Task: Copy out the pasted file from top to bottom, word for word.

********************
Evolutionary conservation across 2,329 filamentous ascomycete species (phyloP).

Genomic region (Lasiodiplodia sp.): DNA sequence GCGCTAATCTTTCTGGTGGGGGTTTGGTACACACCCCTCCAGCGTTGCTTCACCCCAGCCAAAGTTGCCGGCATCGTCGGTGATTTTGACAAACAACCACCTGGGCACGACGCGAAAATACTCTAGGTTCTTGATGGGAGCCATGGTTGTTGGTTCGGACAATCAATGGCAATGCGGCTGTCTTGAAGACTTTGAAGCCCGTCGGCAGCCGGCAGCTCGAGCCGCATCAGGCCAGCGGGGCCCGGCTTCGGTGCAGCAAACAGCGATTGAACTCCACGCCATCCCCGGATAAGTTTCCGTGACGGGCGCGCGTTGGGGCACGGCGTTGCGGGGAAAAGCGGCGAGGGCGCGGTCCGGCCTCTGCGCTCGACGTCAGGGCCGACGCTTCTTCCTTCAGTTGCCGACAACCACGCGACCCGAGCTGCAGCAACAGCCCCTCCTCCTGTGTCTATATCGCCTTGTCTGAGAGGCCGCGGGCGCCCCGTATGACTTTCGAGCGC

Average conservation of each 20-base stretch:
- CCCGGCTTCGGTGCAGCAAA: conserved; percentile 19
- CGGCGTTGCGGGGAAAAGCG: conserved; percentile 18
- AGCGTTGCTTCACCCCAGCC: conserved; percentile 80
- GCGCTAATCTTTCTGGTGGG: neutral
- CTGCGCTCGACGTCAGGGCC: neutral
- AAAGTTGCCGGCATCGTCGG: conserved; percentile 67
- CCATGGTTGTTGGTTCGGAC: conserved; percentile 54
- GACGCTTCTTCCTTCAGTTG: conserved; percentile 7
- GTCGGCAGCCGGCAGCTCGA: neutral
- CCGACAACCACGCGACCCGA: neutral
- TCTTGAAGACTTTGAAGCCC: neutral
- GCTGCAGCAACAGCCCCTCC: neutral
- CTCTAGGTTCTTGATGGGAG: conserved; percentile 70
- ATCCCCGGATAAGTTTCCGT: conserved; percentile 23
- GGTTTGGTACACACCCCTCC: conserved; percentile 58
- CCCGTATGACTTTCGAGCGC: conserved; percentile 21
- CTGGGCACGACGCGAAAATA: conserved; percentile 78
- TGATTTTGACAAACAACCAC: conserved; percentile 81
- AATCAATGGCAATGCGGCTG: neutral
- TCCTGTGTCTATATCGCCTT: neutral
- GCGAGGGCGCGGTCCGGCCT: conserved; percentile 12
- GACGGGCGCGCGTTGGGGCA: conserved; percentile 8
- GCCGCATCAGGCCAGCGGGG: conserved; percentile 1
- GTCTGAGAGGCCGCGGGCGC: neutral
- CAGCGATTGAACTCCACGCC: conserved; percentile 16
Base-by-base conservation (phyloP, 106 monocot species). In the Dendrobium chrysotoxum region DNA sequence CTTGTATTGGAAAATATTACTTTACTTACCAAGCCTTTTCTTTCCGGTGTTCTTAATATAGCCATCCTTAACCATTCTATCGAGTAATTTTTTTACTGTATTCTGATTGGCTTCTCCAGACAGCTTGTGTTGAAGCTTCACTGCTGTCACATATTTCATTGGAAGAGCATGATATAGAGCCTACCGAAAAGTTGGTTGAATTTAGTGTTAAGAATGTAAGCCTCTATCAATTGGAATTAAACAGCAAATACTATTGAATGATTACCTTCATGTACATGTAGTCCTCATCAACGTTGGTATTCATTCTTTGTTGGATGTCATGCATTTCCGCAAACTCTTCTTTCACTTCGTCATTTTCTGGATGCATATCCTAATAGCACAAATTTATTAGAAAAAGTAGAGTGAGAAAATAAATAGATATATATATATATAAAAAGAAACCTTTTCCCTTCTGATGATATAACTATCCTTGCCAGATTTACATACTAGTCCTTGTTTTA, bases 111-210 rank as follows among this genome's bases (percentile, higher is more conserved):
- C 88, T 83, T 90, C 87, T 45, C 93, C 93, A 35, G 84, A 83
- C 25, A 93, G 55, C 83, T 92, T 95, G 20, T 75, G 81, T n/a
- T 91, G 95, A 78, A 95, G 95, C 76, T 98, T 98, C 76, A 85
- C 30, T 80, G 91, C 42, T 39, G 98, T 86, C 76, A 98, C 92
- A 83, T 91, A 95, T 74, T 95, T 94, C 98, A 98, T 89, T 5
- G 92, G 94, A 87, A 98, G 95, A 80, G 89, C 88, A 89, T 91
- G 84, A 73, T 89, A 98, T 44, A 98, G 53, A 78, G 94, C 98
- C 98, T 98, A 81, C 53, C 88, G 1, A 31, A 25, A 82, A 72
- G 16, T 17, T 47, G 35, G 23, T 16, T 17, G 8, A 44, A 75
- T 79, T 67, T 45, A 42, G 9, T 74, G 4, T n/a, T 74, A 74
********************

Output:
Evolutionary conservation across 2,329 filamentous ascomycete species (phyloP).

Genomic region (Lasiodiplodia sp.): DNA sequence GCGCTAATCTTTCTGGTGGGGGTTTGGTACACACCCCTCCAGCGTTGCTTCACCCCAGCCAAAGTTGCCGGCATCGTCGGTGATTTTGACAAACAACCACCTGGGCACGACGCGAAAATACTCTAGGTTCTTGATGGGAGCCATGGTTGTTGGTTCGGACAATCAATGGCAATGCGGCTGTCTTGAAGACTTTGAAGCCCGTCGGCAGCCGGCAGCTCGAGCCGCATCAGGCCAGCGGGGCCCGGCTTCGGTGCAGCAAACAGCGATTGAACTCCACGCCATCCCCGGATAAGTTTCCGTGACGGGCGCGCGTTGGGGCACGGCGTTGCGGGGAAAAGCGGCGAGGGCGCGGTCCGGCCTCTGCGCTCGACGTCAGGGCCGACGCTTCTTCCTTCAGTTGCCGACAACCACGCGACCCGAGCTGCAGCAACAGCCCCTCCTCCTGTGTCTATATCGCCTTGTCTGAGAGGCCGCGGGCGCCCCGTATGACTTTCGAGCGC

Average conservation of each 20-base stretch:
- CCCGGCTTCGGTGCAGCAAA: conserved; percentile 19
- CGGCGTTGCGGGGAAAAGCG: conserved; percentile 18
- AGCGTTGCTTCACCCCAGCC: conserved; percentile 80
- GCGCTAATCTTTCTGGTGGG: neutral
- CTGCGCTCGACGTCAGGGCC: neutral
- AAAGTTGCCGGCATCGTCGG: conserved; percentile 67
- CCATGGTTGTTGGTTCGGAC: conserved; percentile 54
- GACGCTTCTTCCTTCAGTTG: conserved; percentile 7
- GTCGGCAGCCGGCAGCTCGA: neutral
- CCGACAACCACGCGACCCGA: neutral
- TCTTGAAGACTTTGAAGCCC: neutral
- GCTGCAGCAACAGCCCCTCC: neutral
- CTCTAGGTTCTTGATGGGAG: conserved; percentile 70
- ATCCCCGGATAAGTTTCCGT: conserved; percentile 23
- GGTTTGGTACACACCCCTCC: conserved; percentile 58
- CCCGTATGACTTTCGAGCGC: conserved; percentile 21
- CTGGGCACGACGCGAAAATA: conserved; percentile 78
- TGATTTTGACAAACAACCAC: conserved; percentile 81
- AATCAATGGCAATGCGGCTG: neutral
- TCCTGTGTCTATATCGCCTT: neutral
- GCGAGGGCGCGGTCCGGCCT: conserved; percentile 12
- GACGGGCGCGCGTTGGGGCA: conserved; percentile 8
- GCCGCATCAGGCCAGCGGGG: conserved; percentile 1
- GTCTGAGAGGCCGCGGGCGC: neutral
- CAGCGATTGAACTCCACGCC: conserved; percentile 16
Base-by-base conservation (phyloP, 106 monocot species). In the Dendrobium chrysotoxum region DNA sequence CTTGTATTGGAAAATATTACTTTACTTACCAAGCCTTTTCTTTCCGGTGTTCTTAATATAGCCATCCTTAACCATTCTATCGAGTAATTTTTTTACTGTATTCTGATTGGCTTCTCCAGACAGCTTGTGTTGAAGCTTCACTGCTGTCACATATTTCATTGGAAGAGCATGATATAGAGCCTACCGAAAAGTTGGTTGAATTTAGTGTTAAGAATGTAAGCCTCTATCAATTGGAATTAAACAGCAAATACTATTGAATGATTACCTTCATGTACATGTAGTCCTCATCAACGTTGGTATTCATTCTTTGTTGGATGTCATGCATTTCCGCAAACTCTTCTTTCACTTCGTCATTTTCTGGATGCATATCCTAATAGCACAAATTTATTAGAAAAAGTAGAGTGAGAAAATAAATAGATATATATATATATAAAAAGAAACCTTTTCCCTTCTGATGATATAACTATCCTTGCCAGATTTACATACTAGTCCTTGTTTTA, bases 111-210 rank as follows among this genome's bases (percentile, higher is more conserved):
- C 88, T 83, T 90, C 87, T 45, C 93, C 93, A 35, G 84, A 83
- C 25, A 93, G 55, C 83, T 92, T 95, G 20, T 75, G 81, T n/a
- T 91, G 95, A 78, A 95, G 95, C 76, T 98, T 98, C 76, A 85
- C 30, T 80, G 91, C 42, T 39, G 98, T 86, C 76, A 98, C 92
- A 83, T 91, A 95, T 74, T 95, T 94, C 98, A 98, T 89, T 5
- G 92, G 94, A 87, A 98, G 95, A 80, G 89, C 88, A 89, T 91
- G 84, A 73, T 89, A 98, T 44, A 98, G 53, A 78, G 94, C 98
- C 98, T 98, A 81, C 53, C 88, G 1, A 31, A 25, A 82, A 72
- G 16, T 17, T 47, G 35, G 23, T 16, T 17, G 8, A 44, A 75
- T 79, T 67, T 45, A 42, G 9, T 74, G 4, T n/a, T 74, A 74